CHICAGO — In her comedy routine, Mona Aburmishan likes to use the following joke:
"If you see an Arab woman walking behind man, it’s not because we’re docile, it’s because she told him to get the car."
The quick-witted Avondale comedienne, whose mother is American and father is Palestinian, employs the line often — in the city, on the road and even during a recent tour of the Middle East in which Aburmishan anchored nine shows in six days in Ramallah, Jerusalem and Bethlehem.
"It was a very healing experience for me," said Aburmishan, who has a bachelor's from Loyola University Chicago and a master's from DePaul. "On the States side, I never feel fully understood, whether it's as a comic or a human. I'm seen as half-American. Going there as a professional female comic and performing in front of my people, that was my dream because it was so cathartic."
Aburmishan originally wanted to change the world by being an international lawyer, and her master's from DePaul is in international development with a focus on post-Apartheid urban planning. But she ditched those plans to make people laugh instead, which is something she's done all her life.
As a child, Aburmishan said she delivered jokes to calm her father, who had a big temper. In high school, she weighed 300 pounds, and she made others laugh to "be likeable and cool," she said.
"High school is not an easy time to be 300 pounds," said Aburmishan, who has lost well more than 100 pounds since.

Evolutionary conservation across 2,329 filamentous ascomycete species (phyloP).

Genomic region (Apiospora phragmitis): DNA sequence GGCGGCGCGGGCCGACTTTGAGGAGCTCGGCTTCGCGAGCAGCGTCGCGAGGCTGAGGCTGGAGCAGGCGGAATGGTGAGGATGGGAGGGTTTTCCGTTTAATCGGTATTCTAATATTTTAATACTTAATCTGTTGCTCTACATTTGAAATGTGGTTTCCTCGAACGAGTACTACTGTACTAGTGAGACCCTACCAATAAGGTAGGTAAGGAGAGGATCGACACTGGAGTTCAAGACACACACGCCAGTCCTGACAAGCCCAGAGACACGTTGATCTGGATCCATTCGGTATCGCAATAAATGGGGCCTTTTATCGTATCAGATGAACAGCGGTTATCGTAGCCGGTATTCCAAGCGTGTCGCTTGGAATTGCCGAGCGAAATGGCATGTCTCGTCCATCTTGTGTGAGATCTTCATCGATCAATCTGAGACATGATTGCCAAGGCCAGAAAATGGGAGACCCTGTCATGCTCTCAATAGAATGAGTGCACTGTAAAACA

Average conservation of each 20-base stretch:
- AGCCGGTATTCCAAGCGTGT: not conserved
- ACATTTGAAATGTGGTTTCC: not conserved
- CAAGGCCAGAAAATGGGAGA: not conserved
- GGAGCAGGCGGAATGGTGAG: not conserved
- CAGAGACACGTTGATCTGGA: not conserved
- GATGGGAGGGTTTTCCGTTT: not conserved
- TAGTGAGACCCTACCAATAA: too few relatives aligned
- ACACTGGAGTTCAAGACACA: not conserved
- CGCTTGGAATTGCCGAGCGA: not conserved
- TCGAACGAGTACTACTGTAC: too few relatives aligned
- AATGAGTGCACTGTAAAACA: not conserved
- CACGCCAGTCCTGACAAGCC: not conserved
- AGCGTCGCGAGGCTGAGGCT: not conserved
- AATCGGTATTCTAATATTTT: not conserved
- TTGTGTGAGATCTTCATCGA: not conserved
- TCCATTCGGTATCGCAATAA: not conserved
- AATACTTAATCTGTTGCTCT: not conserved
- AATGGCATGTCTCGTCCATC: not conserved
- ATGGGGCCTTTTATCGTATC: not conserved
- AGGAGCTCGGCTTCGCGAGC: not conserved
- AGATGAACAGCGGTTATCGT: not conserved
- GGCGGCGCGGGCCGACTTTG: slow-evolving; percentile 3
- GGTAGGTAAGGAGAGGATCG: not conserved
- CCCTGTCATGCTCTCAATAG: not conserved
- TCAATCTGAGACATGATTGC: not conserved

Aburmishan's career has blossomed, and she's performed at iconic venues like Kennedy Center — the first Arab-American female comic to perform there — and Carnegie Hall. Her next gig locally is Sept. 20 at Comedy Bowl at Diversey Rock N Bowl, 2211 W. Diversey Parkway.
In the Middle East, Aburmishan used 80 percent English and 20 percent Arabic words in her routine. She said American-style stand-up comedy has taken off in the Middle East because people have access to the Internet.
"She is just real, and fearless," said Detroit-based comic Amer Zahr, who organized the Middle East tour. "She brings up topics that are sometimes taboo in our community. I just see her as someone who is always willing to grow, and that is not very common in our work."
Aburmishan was also overjoyed that she was widely accepted as a female comic overseas.
"Little did I know that all my education toward creating peace was really leading me to a stage with a microphone telling jokes, not preaching on heavy subjects or how unjust the world is but rather making the audience laugh at how silly the world can be at times," she said. "The latter leaves people feeling empowered and open to connection, which is what I see as the root for peace and change."
For more information on Sept. 20's Comedy Bowl, click here.
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